“With the recent grotesque acts of GVB that have made their way onto the news, and into our homes, we (and all other women of SA, it seems) were left feeling so sad and shaken, but also helpless,” says a spokesperson for the collaboration. Along with that came a feeling of wanting to fight back, but not knowing how. “That’s when we came up with the idea for the ‘for her’ range.” (Shop the range.)
ESJAY and Liv & Light both felt that they had a social responsibility to use their platforms for good. “It’s easy to hide behind ‘well, we’re a clothing brand so we have nothing to do with this’, but I truly believe that if you are a woman in South Africa, no matter your vocation, you have a responsibility to speak up and join the movement,” says the spokesperson. “Because, after all, silence is also a statement, right?”
Together, the brands decided to create an activewear range to raise funds for two crisis centres (Angels Care and Jes Foord Foundation) that help women and children who have been victims of abuse and violence. “While our primary objective was to try to raise as much money as possible to help women like this. This movement was definitely also our own personal pledge to continue the conversation.”
“The print is very unique because it’s made up of the outlines of some of the women who have fallen victim to gender-based violence in SA.” Created by Katherine Grace Hall, the hope is that women and men of SA will support the range and “wear these women” in a spirit of love, and of protest.
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One of the reasons girls (and women) drop out of sport is that they lose confidence in the way they look. We need to take the focus off of bodies and put it on competing, being active and having fun. And coaches have to be aware that there is a big difference between coaching boys and girls! . . . #challengeaccepted #womeninsport #confidence #active #fitness #fun #competition #bodyimage #sports #thriathlon #swimming #cycling #running #rowing #olympic #paddling #weightlifting #powerlifting #girlswholift #womensupportingwomen #coaching #highschool #keepactive #loveyourselffirst #challenge #brave #womeninspiringwomen #EqualityCantWait
Girls project only
Girls Only Project (GOP) is a non-profit company that focuses on empowering female athletes. “We wanted to highlight the challenges that women face in sport, and how they are overcoming them,” says Dr Kirsten Van Heerden, director of GOP. “Too often topics such as periods, breasts, body image and mental health are avoided in sport and GOP provides a platform for women to engage with very real issues and share their experiences.” The campaign currently has eight ambassadors, who are all current or former elite athletes dedicated to sharing their journeys, whether this be equal pay or mental health awareness. “We want girls and women to know that they are not alone in their challenges and to draw inspiration from others,” she continues.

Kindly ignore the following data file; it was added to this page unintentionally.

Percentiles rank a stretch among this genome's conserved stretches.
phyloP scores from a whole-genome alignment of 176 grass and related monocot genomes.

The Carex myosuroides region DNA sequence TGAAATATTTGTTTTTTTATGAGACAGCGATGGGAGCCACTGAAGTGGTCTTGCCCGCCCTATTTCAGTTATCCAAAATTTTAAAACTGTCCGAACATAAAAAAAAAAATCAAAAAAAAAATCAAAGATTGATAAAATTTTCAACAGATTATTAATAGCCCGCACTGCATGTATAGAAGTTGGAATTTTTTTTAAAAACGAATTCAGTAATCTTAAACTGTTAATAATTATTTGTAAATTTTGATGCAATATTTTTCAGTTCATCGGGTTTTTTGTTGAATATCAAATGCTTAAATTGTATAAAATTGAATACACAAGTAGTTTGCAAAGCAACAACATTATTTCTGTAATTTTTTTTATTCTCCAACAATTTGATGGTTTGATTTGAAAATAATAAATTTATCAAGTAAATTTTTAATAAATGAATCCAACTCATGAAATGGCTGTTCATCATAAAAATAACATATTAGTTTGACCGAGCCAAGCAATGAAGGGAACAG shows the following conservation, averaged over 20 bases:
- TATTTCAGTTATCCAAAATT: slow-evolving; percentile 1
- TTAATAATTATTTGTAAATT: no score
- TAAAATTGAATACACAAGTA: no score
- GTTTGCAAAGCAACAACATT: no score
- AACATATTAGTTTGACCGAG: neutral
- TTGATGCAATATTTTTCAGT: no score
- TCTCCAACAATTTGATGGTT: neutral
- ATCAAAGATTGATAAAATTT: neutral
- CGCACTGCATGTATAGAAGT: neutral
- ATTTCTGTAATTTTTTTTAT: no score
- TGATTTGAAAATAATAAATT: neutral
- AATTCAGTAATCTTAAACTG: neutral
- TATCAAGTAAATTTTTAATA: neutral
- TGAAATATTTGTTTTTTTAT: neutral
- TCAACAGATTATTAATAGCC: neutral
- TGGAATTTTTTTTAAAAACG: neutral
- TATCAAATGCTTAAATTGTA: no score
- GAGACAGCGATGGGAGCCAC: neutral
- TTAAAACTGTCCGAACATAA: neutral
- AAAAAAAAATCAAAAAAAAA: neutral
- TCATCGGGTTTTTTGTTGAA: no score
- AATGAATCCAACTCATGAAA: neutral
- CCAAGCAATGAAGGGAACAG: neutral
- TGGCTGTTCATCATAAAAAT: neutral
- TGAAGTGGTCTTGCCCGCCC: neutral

The GOP is active on all social media platforms and it has its own website. This space is available for women from any background to share their own story. “You don’t have to be an Olympic athlete,” Kirsten adds. “The more awareness and continued conversations we can generate, the better we are able to combat the difficulties women face.”
Being a female athlete comes with many difficulties. “We have to cope with periods,” Kirsten begins, “buying good sports bras, not getting the same media attention as our male counterparts, [objectification], just to name a few. [In the same breath] however, we are able to push our bodies to new limits and find happiness in our sports. My encouragement to all women is to support each other.” This can be an encouraging message to your friend or calling out those using sexist language. “Don’t gossip about how other women look while playing sport (it is so sad but we can often be our own worst enemies),” she concludes. “We need to have each other’s backs.”
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A smile, a wave, a nod of the head – what’s your go-to greeting? #cyclingkit #kitfit #kitfitcying #cyclingshots #cycling #cyclist #cyclingphotos #kitgrid #kitdoping #kitwatch #roadcycling #fit #fitness #fortheloveoftheride #ride #rideyourbike #letsride #ciovita #inspiredtoride
Ciovita is every cyclist’s go-to brand when it comes to choosing kit. Not only do they have super-comfy gear, but it’s also stylish. As a female cyclist myself, I know how challenging it can be as a woman to actually be taken seriously in the sport. So it’s refreshing to know that Ciovita doesn’t only support women in cycling – they also look at how they can empower women of SA.
“Out of the 98 staff we [currently] employ, 82 are female,” Karlien Spamer says. She’s the design executive on the team and proudly tells me about how all the women’s kit is designed specifically for women’s needs, with input from cycle-enthusiastic women every step of the way. “We are also continuously working with other brands and events to create a bigger, better space for women in the sport,” she adds. “Instead of making it about us, we want it to be about women’s cycling and feature brands that share this vision, as well as giving inspiring women a platform to share what they have to offer.”
Recently, Ciovita has partnered with vida e caffé for a Wednesday morning MTB ride starting from vida on Roeland Street at 5:30am and obviously ending back there for a coffee (which is free!). “These Wednesday rides started as a way for us to try and create safe spaces for women (and men) as a direct response to the horrific events over recent months,” Karlien explains. “Cycling is a [great] way to process the things going on in your life, and [we] wanted to offer women the chance to ride with [us] in the safety of a group.”